ST LOUIS, MO - OCTOBER 28: Scott Feldman #39 of the Texas Rangers pitches in the fifth inning during Game Seven of the MLB World Series against the St. Louis Cardinals at Busch Stadium on October 28, 2011 in St Louis, Missouri. (Photo by Ezra Shaw/Getty Images)
Remember back to 2009, if you will. Scott Feldman, a guy with a nasty sinker or a good cut fastball, came out of nowhere to win 17 games for a slightly above average Texas Rangers team and earned the status as the Opening Day starter for 2010.
Then, his wheels flew off. By the time the Rangers were making club history by not only winning their first playoff series but going all the way to their first World Series, Feldman was lost in the shuffle with ineffectiveness and knee problems.
This season, Feldman has been bounced around from bullpen to starting rotation and openly voiced his displeasure about it despite starting the season 0-6 with an ERA that reached 7.01. But now, he's on a bit of a hot streak despite his spotty appearances, having won four of his last five outings (three as a starter). And on Monday night, he gave the Rangers a masterful performance just hours after the club found out they'd lost the rock of their rotation, Colby Lewis, for the remainder of the season.
Feldman faced the top run-producing offense in all of baseball on Monday night and shut it down, allowing just a solo home run to former Rangers catcher Jarrod Saltalamacchia, striking out five and walking none while allowing seven hits over seven innings — his longest outing of the season.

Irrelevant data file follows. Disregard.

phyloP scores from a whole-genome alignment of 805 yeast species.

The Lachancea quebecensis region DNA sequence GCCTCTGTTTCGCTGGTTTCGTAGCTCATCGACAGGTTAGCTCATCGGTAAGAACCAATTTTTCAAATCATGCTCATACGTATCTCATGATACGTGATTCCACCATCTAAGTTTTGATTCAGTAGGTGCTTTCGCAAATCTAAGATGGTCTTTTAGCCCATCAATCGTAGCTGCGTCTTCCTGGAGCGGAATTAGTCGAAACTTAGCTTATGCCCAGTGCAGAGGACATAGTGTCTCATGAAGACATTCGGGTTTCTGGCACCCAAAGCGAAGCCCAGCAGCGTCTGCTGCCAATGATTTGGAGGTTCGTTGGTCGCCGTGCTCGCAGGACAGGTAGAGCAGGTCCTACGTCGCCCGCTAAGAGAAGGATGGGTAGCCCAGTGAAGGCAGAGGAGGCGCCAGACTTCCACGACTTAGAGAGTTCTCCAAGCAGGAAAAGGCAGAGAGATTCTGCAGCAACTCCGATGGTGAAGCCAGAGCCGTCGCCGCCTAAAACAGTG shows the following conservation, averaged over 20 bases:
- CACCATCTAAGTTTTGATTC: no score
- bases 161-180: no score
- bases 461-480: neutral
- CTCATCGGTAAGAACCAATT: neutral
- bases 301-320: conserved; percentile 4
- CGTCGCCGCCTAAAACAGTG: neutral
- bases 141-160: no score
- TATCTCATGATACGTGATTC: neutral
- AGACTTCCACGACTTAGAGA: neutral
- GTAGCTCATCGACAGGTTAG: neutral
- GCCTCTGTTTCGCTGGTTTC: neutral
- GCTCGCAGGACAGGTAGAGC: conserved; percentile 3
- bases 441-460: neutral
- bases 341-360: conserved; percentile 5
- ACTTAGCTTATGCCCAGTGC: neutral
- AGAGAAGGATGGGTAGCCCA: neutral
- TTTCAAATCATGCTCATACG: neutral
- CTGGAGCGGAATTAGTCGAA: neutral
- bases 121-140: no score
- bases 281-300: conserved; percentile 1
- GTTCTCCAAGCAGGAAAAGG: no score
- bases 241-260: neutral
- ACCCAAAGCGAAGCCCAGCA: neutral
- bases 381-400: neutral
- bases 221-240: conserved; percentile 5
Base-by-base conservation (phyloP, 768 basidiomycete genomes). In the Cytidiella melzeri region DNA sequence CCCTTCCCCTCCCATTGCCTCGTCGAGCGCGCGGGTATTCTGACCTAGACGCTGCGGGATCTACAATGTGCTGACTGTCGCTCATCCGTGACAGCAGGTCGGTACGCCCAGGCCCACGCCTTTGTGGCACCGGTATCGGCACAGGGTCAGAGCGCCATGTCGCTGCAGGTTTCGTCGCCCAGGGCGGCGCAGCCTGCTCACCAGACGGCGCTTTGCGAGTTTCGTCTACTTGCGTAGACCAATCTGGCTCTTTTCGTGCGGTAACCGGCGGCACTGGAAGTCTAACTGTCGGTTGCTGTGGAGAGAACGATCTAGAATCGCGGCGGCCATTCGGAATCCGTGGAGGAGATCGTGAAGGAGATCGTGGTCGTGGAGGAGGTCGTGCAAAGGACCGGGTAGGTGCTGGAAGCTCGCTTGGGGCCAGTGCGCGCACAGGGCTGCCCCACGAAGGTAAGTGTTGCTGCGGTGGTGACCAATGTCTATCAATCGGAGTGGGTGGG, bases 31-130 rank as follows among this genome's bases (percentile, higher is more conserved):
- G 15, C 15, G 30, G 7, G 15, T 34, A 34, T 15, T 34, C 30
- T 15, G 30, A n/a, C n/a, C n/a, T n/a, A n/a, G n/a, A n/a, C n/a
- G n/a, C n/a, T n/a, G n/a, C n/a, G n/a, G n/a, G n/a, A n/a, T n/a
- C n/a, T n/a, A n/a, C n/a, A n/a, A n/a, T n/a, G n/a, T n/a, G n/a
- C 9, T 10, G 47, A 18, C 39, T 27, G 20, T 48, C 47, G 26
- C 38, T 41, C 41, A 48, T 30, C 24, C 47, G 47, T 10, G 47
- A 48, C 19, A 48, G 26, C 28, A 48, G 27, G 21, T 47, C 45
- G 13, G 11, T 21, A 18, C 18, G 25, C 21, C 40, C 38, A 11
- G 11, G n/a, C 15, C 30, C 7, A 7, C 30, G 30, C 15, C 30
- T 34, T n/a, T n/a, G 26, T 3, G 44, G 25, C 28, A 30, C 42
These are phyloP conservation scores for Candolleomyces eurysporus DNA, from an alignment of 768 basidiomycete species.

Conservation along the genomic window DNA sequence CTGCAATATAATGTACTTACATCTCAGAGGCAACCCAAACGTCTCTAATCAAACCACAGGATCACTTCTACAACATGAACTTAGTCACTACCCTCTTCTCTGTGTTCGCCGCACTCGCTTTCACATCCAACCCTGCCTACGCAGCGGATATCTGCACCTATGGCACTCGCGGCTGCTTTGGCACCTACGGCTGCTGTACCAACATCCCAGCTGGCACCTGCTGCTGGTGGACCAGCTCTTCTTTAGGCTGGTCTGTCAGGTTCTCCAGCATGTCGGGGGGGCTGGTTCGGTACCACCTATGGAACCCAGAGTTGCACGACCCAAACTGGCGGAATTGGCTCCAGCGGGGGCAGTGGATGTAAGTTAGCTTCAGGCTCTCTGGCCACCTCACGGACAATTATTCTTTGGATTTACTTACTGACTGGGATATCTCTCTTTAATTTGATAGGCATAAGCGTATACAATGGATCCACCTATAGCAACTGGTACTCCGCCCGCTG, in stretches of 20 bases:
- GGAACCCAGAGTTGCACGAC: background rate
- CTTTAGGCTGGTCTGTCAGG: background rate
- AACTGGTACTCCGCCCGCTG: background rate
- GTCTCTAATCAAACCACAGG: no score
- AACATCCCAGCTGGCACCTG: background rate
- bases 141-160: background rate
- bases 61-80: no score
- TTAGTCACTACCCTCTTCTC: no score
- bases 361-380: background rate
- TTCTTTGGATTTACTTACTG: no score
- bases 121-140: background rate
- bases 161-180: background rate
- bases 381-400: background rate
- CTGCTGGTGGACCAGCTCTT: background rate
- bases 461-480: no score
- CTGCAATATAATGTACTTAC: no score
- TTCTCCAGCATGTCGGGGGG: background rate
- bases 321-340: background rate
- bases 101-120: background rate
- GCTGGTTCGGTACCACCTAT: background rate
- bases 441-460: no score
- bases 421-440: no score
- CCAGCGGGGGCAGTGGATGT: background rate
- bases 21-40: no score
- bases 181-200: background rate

"It was a tremendous outing," Rangers manager Ron Washington told reporters after the gem. "We certainly needed him to give us a chance tonight, and he went way beyond what we expected. We knew he had it in him. He had a crisp fastball, he had a good sinker working, he used his breaking ball. He really pitched well tonight, and we certainly needed it.”
Feldman gave a simple explanation to his success.
“My mechanics felt pretty good," Feldman said. "I just tried not to think about the extended rest that I had and just tried to go out there and compete, throw the ball into [catcher Mike Napoli's] glove and try and get some guys out.”
Hey, sounds like a good plan to us.